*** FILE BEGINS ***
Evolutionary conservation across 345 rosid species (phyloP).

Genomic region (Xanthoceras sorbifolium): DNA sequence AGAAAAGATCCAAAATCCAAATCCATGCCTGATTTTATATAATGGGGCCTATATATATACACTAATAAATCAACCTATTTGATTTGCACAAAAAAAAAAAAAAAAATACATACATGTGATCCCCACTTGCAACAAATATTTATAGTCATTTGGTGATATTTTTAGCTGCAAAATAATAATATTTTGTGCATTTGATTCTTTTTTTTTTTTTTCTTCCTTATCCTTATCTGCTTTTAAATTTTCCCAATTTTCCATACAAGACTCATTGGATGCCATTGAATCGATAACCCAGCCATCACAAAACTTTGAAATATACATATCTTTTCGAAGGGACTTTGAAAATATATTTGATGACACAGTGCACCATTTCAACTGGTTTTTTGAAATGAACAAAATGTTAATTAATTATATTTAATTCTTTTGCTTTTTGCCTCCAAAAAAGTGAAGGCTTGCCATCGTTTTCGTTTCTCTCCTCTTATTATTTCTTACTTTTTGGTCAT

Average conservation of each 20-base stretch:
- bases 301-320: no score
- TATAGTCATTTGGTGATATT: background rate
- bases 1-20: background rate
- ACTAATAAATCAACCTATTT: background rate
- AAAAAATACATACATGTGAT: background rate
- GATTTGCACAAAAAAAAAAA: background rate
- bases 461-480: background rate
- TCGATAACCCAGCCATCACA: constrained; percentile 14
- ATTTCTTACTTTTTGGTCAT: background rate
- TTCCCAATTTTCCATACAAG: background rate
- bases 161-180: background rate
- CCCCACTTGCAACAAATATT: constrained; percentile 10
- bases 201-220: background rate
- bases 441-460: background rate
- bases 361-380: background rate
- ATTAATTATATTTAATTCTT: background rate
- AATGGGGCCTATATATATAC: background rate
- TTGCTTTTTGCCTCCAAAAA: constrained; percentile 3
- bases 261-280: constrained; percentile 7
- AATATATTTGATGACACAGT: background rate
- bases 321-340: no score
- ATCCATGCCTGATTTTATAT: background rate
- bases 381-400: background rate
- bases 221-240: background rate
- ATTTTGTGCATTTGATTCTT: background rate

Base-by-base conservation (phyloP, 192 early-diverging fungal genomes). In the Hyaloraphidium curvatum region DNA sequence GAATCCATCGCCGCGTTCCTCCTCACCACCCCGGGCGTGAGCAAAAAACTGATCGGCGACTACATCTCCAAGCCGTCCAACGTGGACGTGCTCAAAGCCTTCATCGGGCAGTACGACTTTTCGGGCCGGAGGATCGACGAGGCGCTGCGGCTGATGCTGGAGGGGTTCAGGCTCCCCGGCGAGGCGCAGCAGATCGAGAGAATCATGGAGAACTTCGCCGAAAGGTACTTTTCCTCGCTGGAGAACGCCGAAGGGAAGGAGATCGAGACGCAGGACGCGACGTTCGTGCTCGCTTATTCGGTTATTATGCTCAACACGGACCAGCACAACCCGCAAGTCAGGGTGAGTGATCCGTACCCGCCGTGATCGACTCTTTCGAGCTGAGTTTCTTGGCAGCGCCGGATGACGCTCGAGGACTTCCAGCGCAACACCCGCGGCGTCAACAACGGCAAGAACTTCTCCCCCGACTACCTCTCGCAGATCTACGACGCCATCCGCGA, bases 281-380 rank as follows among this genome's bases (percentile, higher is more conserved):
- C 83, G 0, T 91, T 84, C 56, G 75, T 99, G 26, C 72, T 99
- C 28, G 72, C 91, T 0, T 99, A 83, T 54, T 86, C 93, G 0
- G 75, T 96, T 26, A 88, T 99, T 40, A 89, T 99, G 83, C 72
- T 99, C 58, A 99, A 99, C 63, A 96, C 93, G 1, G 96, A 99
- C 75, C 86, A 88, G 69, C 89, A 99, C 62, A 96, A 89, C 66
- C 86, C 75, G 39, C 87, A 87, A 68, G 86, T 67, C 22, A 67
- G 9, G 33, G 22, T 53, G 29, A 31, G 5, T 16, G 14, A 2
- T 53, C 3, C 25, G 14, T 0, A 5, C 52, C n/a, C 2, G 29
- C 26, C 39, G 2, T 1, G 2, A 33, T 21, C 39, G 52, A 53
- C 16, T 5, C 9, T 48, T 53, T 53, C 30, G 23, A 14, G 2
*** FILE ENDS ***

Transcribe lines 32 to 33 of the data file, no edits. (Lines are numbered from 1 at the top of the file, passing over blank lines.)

- G 75, T 96, T 26, A 88, T 99, T 40, A 89, T 99, G 83, C 72
- T 99, C 58, A 99, A 99, C 63, A 96, C 93, G 1, G 96, A 99